A common request asked is how to look at past access request events. Currently you can see the results of the requests in the Okta System Log and also in the Okta Identity Governance (OIG) Access Requests admin console. This article will explore these.
This is still an early release product, so expect to see more logging and reporting in this area as the product develops.
Okta Identity Governance (OIG) Access Requests is an external system performing changes to data objects in Okta Identity Cloud (Okta) via APIs. This is the same as if ServiceNow or a custom program were making changes to Okta via APIs.
Thus from a logging perspective, you will see the activity in the OIG Access Request component itself and in the Okta System log. These are discussed in the following sections.
Events in the Okta System Log
Change to users, group memberships and application assignments from OIG Access Requests are stored as events in the Okta System Log like any other events. They can be explored using the System Log menu item in the Okta Admin console or you could develop custom reports in Okta Workflows.
You could also plumb the events out to a SIEM or reporting tool, as the Okta system log only stores events for a limited time. But we don’t cover that here.
Native Events and Reporting
All events from the OIG Access Requests component currently show as coming from one of two actors:
- Okta AtSpoke Connector (PublicClientAppEntity) – for all user, group, application events, and
- Okta AtSpoke Connector (PublicClientApp) – for OIDC access token messages
Note, this actor name will likely change at General Availability. You can filter on this actor name to see all events from Access Requests.
These events show the changes to the Okta objects, but not all of the detail of the request/approval flows in Access Requests.
Reporting with Workflows
I love Okta Workflows – it is our Swiss Army knife for any form of automation. It is reasonably straightforward to build some flows to extract OIG Access Request events from the system log. The [Okta] Search System Logs card with an Actor Display Name of “Okta AtSpoke Connector” (see note about about pre-GA name above) will return all Access Request events from the syslog. Note that you need to Grant the
okta.logs.read scope in the Okta Workflows OAuth application for this card to work.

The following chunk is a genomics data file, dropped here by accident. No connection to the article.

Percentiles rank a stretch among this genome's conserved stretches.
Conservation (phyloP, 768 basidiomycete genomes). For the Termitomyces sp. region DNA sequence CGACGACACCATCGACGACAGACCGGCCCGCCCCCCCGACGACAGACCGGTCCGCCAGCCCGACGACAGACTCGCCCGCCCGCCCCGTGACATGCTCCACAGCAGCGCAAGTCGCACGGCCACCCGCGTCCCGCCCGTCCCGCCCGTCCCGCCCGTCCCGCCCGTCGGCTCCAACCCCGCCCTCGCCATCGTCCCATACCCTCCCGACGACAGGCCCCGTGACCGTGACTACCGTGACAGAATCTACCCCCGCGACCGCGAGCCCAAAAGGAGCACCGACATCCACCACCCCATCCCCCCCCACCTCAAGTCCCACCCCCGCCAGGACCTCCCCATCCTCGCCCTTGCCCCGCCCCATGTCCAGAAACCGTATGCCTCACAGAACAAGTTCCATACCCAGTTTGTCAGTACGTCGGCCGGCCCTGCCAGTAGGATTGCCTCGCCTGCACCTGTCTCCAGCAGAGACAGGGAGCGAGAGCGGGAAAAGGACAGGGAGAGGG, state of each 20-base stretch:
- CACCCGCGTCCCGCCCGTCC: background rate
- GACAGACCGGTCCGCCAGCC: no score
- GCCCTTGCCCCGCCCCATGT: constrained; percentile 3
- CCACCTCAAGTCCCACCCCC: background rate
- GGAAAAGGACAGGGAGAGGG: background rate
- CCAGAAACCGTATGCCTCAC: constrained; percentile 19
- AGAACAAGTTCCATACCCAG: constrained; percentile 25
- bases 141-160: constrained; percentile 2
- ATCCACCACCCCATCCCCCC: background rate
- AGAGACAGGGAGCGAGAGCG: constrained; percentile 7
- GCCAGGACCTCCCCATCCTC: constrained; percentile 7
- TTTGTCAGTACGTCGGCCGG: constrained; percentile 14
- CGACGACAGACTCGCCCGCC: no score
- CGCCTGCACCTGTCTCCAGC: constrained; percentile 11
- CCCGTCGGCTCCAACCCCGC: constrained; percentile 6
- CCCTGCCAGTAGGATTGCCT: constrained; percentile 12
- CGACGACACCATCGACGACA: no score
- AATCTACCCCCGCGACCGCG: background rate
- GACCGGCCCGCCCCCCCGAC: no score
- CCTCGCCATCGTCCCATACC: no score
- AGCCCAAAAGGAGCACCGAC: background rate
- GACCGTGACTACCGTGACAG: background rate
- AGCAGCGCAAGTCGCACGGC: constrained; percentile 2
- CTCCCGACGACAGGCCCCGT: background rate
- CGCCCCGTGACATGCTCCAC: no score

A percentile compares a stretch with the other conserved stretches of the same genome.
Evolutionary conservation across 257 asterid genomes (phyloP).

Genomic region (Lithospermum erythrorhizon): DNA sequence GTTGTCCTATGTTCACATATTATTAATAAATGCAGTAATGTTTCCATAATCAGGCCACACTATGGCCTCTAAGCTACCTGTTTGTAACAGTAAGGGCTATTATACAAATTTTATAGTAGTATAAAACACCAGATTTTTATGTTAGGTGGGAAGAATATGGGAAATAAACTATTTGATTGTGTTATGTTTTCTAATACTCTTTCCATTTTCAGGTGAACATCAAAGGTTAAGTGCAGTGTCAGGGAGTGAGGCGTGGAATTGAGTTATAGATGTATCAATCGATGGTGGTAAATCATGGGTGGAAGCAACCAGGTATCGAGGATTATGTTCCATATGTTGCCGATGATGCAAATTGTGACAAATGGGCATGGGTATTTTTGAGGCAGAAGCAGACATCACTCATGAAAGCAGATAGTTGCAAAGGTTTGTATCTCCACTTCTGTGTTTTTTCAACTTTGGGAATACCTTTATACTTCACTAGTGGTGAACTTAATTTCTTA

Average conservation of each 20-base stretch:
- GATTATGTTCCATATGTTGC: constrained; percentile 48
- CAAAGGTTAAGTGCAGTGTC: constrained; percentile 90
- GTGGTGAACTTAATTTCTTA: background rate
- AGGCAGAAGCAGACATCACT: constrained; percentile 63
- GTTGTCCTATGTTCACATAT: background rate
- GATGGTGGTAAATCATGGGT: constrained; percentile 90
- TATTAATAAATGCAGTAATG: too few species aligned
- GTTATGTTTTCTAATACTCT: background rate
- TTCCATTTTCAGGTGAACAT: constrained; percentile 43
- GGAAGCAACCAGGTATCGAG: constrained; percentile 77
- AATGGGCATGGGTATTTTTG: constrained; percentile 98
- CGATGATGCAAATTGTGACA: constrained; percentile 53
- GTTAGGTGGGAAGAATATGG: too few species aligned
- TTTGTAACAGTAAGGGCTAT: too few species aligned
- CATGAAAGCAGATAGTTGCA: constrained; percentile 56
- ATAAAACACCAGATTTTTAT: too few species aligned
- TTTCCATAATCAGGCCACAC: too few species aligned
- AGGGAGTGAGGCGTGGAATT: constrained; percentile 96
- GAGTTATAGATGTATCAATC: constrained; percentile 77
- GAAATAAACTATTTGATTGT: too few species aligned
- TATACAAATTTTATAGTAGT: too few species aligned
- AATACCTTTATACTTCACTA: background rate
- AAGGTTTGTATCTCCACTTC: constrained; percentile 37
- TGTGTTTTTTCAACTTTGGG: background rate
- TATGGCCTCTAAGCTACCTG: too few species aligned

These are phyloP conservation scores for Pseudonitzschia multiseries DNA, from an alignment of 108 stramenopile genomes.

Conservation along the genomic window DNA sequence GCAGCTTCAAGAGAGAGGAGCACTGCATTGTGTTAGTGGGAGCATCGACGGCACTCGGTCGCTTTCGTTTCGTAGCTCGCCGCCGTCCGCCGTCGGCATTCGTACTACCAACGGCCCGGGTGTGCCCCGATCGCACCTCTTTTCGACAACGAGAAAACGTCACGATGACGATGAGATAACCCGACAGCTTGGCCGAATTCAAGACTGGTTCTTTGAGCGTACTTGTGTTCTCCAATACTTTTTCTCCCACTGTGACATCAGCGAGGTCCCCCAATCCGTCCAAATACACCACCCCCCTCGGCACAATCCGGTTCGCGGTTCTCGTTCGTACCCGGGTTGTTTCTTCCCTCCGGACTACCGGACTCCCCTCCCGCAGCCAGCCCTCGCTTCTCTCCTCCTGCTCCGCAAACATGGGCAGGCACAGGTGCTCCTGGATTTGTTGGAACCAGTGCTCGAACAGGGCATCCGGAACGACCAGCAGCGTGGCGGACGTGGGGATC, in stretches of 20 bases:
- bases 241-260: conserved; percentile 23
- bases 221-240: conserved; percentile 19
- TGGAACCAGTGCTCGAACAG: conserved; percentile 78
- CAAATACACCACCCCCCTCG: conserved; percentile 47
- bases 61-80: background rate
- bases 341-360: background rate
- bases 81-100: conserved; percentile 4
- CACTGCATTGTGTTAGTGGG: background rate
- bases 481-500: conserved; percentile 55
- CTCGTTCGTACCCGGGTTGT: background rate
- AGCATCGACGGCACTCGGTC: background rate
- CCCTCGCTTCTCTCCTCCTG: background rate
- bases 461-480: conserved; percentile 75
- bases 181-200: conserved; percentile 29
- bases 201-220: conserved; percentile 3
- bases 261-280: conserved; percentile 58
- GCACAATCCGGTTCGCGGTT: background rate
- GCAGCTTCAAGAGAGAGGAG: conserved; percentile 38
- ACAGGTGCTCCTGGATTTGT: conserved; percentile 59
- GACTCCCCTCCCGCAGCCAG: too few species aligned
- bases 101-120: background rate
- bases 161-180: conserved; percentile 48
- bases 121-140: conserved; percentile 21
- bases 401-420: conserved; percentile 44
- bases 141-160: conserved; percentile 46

We won’t go into the structure or processing of the event log objects here. But the Target(s) object list may contain an AppUser (application user), an AppInstance (application), a User, or a UserGroup (group). These objects often contain the identifier (like username) and display name.
I built a set of flows to accomplish this:
- A master flow that reads the syslog events using the card above, and streaming them to a subflow
- A sub (helper) flow to extract the event type and description, target list and published date/time. It then uses another helper flow to find the four targets (AppUser, AppInstance, User or UserGroup) and extract the name and ID. These are written to the table.
- A sub (helper) flow to find the specific target in the list and extract the name and ID.
The resulting table of processes events looks like the following.
This is just an example, but Workflows does give a lot of flexibility in processing the outcome. You could export the table to a CSV file, store it on a Google drive and notify relevant people via email.
Viewing Requests in the Access Requests UI
To see the detail of the access request flow, including approvals, fields, and interactions, you need to use the OIG Access Requests UI as an administrator. An administrator can see all requests and use the filter function to home in on specific requests.
Viewing All Requests
To see all requests (historical and current) you can select the All option under the Requests menu item. You can also see the flows assigned to different teams.
Selecting one of the requests shows the full history of that request.
Note that it’s also including the chat history of the request – so this is providing a complete history of what occurred.
There is a Filters function for the Requests view. It allows you to select multiple fields, and for each field you can select multiple values.
The selection above is showing all requests where the Requester = Seymour Skinner. This results in a filtered list of requests.
Similarly I could select a specific workflow to filter on.
Resulting in a list of all requests for that workflow.
Depending on how you structure your flows, this may be showing requests for specific groups (roles) or applications.
As mentioned earlier, you can stack up filters. For example, I could see all requests from a specific user for a specific resource.
Hook into an ITSM Tool in a Flow
OIG Access Requests provides integration with ITSM tools, such as ServiceNow and Jira. You can include an action in a flow to write all of the request details into a ticket.
The following figure shows a ServiceNow ticket logged in a flow.
Note that this is implemented at the flow level – you need to include it in every flow you want to log a ticket from. However this could feed into any reporting already used in the ITSM tool.
More details on the ServiceNow integration can be found in Integrating ServiceNow with OIG Access Requests.
Being able to see what went on in a security product like OIG Access Requests is a necessary feature. This article has explored the different places access request history is stored and how to access it.
The workflows example described above can be downloaded from https://github.com/iamse-blog/workflows-templates/tree/main/dae-oig02-AccessRequestsSyslogReporting